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Darwin's Medicine blog

Professor Brian D Smith is an authority on the pharmaceutical industry and works at SDA Bocconi University and Hertfordshire Business School.

Keytruda’s secret sauce

Merck’s position in oncology is about much more than a good product

What excites me most about my work is the way that its two worlds overlap.

My academic research does,  I know, seem abstruse to the industry executives I work with. And, to my professorial colleagues, the way that business managers look at their problems often seems simplistic and unscientific. All the more interesting then when these two different planets collide to address a practical management question with apparently abstract theory. Just such a collision occurred for me this week, throwing light on the fast-developing immuno-oncology market. To explain, let me begin with the management question and then answer it with some new management research.

Those of you involved in oncology will know that ASCO is the big event in that market and is often a platform for important debate. This year’s event revealed a baffling issue in immuno-oncology, arguably the most dynamic part of that market. On the one hand, Merck’s Keytruda seems to be a clear leader, with impressive results as a combination therapy in non-small cell lung cancer, the biggest part of that market. Rivals like BMS can’t make the same claims and Merck seems to be pulling ahead in a very important disease. But, on the other hand, that leadership doesn’t seem attributable solely to a superior product. Dan Chen of Genentech, who knows a thing or two about the science in this area, was quoted in FiercePharma saying: “Are there small differences between Roche’s Tecentriq, AstraZeneca’s Imfinzi, Bristol-Myers Squibb’s Opdivo and Keytruda? Maybe, but any differences are likely to be very small.” Bristol-Myers’ Giovanni Caforio said much the same thing in a TV interview. “When you look at the totality of the data … there is really no difference between these two medicines,” he said of Keytruda and Opdivo. Merck, predictably, makes counter arguments. Now, we don’t have space here to critique the two sides of the debate but it’s probably safe to conclude one thing: Merck’s leadership isn’t due to the product alone. There’s something else going on.

I mulled over this question as I got on with my academic work, much of which is consumed with reading papers that are only read by academics and never by practitioners. One paper1 caught my eye because of its focus on organisational routines, which are central to my work on the evolution of the industry. Routines are small sets of activities that combine to create organisational capabilities. A life sciences company has many thousands of such routines, enabling everything from ordering stationery to designing a trial. As I’ve written about before in this column, an organisation’s complement of routines (its routineome) is directly analogous to an organism’s proteome; they each allow the organisation or organism to be viable in its environment. The academic paper described how management innovations can only be understood at a very detailed level because they are the result of the organisation creating new routines that work with existing routines to create superior new capabilities. This perspective, to quote the paper, ‘reminds managers of the depth and complication of innovation implementation’. To extend my analogy, becoming good at something new is every bit as complicated as gene therapy.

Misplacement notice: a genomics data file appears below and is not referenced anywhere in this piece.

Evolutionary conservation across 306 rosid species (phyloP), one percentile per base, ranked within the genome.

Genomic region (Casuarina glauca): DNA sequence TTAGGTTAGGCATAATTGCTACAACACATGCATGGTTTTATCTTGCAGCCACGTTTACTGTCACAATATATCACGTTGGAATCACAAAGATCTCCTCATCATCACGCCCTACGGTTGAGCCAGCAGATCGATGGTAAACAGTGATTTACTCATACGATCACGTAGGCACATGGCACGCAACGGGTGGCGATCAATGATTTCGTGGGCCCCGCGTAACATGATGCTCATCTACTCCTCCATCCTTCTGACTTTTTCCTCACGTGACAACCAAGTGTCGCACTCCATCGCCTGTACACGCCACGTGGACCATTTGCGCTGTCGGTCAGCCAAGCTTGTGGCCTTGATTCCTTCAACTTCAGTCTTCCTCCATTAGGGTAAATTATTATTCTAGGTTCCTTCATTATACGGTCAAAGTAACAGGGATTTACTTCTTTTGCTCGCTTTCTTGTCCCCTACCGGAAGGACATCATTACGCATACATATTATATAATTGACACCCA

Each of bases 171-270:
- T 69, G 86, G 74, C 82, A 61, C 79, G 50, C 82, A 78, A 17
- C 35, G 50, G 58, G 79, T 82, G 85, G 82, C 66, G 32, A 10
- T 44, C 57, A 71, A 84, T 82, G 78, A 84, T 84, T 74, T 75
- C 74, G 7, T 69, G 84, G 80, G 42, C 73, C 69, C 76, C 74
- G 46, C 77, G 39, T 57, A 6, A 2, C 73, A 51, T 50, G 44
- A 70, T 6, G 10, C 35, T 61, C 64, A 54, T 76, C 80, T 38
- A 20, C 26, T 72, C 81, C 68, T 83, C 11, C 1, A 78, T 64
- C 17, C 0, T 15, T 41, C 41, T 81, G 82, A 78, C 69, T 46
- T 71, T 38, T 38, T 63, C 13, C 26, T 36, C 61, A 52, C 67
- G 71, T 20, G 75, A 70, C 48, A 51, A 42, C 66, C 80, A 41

Taking this organisational routines perspective and applying it to the question of why Merck has been more successful than its rivals throws up both a short and a long answer. In short, it’s very complicated. The longer answer is that Merck hasn’t only come up with a good product, it has also generated some new routines that enable it to exploit Keytruda better than its rivals can exploit their checkpoint inhibitors. What those routines are isn’t known exactly but even looking from the outside we get some hints. Analyst Umer Raffat wrote: ‘Maybe Merck is just executing these trials much better.’ Merck also seems to be doing some clever things in co-marketing with AstraZeneca and Eisai. And its segmentation, targeting and positioning strongly suggests that the old dog has learnt some new strategy tricks. There are probably other new routines ticking away behind the scenes too. Just as biological success is rarely attributable to a single gene, Keytruda’s success seems due to a phalanx of novel routines working together. Such routine complexes, analogous to gene complexes, are what my academic research is beginning to uncover.

To return to my metaphor of academic and business worlds colliding, the question of Keytruda’s success is obviously an applied business question while the concept of organisational routines is just as obviously rooted in pure research. But, as someone once said, there is no such thing as pure research; only research that hasn’t been applied yet.

1Haifen Lin, Mengya Chen, Jingqin Su, (2017) How management innovations
are successfully implemented? An organizational routines’ perspective
, Journal of Organizational Change Management, Vol. 30 Issue: 4, pp.456-486

Professor Brian D Smith is a world-recognised authority on the evolution of the life sciences industry. He welcomes comments and questions at brian.smith@pragmedic.com

15th August 2018

From: Research

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